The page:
- The DBA configured his backups to write to a file share. The sysadmins never understood they were supposed to back up that file share. When the DBA asked for a restore, he was surprised to find there were no backups.
- Three SQL Servers were all replicating data to each other. When I asked the DBA where the backups were run, he looked at one server, then another, then the third. He sheepishly admitted – in front of his manager – that there were no backups done anywhere.
- The DBA set up full backups daily, plus log backups of all databases in full recovery mode. Later, she put a few databases into simple recovery mode in order to fix an issue. She forgot to put them back into full recovery mode. When problems struck and she needed to recover a database, she lost all data back to the prior full backup.
- The SQL Server ran out of space on the C drive. During emergency troubleshooting, someone deleted a bunch of BAK files. The server started up, but databases were offline and corrupt. Turned out the user databases were on the C drive, as were all of the backups – the very backups that were just deleted to free up space.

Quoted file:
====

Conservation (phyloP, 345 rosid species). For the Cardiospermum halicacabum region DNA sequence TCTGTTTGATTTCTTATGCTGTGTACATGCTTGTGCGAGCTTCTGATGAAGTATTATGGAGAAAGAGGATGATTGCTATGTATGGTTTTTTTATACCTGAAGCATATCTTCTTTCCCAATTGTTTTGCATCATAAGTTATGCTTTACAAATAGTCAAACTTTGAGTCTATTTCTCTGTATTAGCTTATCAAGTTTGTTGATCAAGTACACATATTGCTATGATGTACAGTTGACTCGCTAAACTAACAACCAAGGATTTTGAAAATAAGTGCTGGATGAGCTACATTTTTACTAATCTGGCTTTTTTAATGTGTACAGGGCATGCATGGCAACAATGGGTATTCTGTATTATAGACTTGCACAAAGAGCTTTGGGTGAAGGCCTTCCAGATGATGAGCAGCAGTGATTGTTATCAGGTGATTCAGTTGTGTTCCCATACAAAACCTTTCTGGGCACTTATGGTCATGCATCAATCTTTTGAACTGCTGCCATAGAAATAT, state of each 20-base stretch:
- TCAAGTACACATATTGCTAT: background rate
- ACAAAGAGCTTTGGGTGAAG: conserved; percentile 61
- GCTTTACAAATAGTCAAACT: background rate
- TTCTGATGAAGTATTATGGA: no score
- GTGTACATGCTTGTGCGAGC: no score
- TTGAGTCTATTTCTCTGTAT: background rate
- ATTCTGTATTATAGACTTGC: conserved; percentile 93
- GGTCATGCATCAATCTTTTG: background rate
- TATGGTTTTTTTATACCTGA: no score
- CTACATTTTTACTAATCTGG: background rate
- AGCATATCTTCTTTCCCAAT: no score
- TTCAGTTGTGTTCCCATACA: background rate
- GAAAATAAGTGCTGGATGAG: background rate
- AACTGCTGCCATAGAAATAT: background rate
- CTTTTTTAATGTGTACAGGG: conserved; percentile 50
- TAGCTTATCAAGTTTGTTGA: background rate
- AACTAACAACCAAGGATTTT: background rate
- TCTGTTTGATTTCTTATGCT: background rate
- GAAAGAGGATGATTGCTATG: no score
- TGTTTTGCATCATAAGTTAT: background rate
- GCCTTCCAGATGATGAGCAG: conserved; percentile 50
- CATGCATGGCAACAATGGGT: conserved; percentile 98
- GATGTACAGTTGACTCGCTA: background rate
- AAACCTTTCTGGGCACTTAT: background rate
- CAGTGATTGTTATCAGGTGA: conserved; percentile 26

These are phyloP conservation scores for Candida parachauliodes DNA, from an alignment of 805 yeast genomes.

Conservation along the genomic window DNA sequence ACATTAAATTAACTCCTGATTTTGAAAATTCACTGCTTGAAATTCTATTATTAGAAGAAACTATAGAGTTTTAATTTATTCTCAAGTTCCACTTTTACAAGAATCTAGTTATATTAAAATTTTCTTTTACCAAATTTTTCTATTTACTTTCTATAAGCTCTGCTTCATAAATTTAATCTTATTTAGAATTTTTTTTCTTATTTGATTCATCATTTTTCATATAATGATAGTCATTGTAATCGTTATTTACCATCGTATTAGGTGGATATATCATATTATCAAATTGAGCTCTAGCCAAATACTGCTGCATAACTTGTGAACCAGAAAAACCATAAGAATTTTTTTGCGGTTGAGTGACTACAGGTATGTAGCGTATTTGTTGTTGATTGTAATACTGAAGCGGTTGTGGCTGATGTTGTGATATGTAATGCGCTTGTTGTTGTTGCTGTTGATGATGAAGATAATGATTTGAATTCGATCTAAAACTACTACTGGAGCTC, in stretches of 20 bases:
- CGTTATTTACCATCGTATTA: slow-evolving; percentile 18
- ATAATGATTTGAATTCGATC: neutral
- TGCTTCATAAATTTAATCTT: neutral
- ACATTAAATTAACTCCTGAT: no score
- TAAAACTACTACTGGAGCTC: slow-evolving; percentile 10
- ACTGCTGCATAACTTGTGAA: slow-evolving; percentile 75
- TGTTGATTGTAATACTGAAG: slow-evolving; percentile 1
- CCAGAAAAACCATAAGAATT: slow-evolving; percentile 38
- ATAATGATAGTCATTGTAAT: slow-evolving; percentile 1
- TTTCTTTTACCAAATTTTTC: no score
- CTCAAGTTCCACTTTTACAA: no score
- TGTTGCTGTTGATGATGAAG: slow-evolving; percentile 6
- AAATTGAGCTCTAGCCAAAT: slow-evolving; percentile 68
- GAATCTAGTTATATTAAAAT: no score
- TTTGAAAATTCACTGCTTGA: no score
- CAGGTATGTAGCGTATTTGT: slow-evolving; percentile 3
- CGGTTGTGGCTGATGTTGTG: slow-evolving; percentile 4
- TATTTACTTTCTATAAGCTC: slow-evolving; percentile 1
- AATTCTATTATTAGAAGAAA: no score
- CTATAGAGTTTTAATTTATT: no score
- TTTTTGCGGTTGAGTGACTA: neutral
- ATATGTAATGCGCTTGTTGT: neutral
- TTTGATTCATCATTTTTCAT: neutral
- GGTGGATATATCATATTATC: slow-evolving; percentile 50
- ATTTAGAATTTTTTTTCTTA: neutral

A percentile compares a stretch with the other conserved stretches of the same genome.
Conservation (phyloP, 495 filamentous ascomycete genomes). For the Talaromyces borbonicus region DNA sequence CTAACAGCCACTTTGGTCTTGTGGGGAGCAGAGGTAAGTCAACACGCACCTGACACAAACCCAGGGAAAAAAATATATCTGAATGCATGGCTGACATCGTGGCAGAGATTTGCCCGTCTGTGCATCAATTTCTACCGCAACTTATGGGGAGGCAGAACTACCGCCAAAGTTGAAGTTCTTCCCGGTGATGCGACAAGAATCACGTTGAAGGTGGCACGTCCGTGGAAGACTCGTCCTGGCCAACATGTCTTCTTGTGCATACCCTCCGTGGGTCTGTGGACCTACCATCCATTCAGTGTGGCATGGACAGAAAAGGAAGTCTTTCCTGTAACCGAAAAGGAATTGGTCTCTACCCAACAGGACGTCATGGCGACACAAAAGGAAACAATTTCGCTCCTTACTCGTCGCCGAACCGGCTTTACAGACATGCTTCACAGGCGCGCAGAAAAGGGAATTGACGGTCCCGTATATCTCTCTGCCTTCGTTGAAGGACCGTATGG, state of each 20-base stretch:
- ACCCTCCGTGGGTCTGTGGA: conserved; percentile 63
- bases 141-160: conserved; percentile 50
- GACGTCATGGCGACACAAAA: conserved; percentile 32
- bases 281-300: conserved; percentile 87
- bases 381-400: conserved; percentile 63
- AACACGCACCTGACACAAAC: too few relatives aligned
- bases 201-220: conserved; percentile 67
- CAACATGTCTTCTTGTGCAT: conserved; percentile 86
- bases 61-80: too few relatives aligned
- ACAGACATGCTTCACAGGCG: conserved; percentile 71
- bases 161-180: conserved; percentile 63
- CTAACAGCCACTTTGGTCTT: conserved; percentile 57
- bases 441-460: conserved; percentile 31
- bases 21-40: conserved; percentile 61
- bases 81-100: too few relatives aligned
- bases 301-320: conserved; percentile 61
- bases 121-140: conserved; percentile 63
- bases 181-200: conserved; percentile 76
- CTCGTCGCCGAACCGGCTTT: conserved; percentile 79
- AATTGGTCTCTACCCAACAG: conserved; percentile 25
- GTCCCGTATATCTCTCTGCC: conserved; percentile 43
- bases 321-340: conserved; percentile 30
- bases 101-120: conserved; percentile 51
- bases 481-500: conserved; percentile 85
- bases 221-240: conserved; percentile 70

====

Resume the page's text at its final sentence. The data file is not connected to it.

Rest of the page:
- The DBA started getting odd corruption errors on one of his servers, then more, and quickly all of them. The SAN admin had flashed the storage with new firmware – which had a bug. The DBA was writing his backups to that same SAN, and sure enough, some of the corrupt databases had corrupt backups too.
- The admin wanted to restore the production databases onto another server. He tried, but it kept saying the files were in use. He stopped the SQL Server service, deleted the files, started it again, and finally his restore worked – but his phone lit up. Turned out he’d remote desktopped into the wrong server – he was on production.
- The developer did a deployment on Friday afternoon, tested it, and went home. However, the deployment had an UPDATE script that wrote invalid data to a percentage of the rows in a critical table. Over the weekend, people worked in that table, putting in valid data and changing some invalid data. On Monday, by the time the team figured out what had happened, the data in the table was a total mess – with real valuable data that shouldn’t be restored over.
- The team built a complex AlwaysOn Availability Groups infrastructure for really reliable databases, and full backups every night, and log backups every 4 hours. When someone accidentally issued a delete statement, that delete was instantly replicated across to the other replica. They could still recover back to a point in time – but it meant serious downtime for the AG since you can’t restore databases in an AG. While they debated what to do, more valid data went into their production database – meaning they could no longer simply do a point-in-time restore.
Each of these teams thought their data was safe.
They were wrong.
Kendra says: OK, I’ve got to admit it– I’ve been part of teams where we’ve fallen victim to more than one of these scenarios. And I work on teams with smart people! This can happen to you, look at these stories and your own environment slowly and carefully.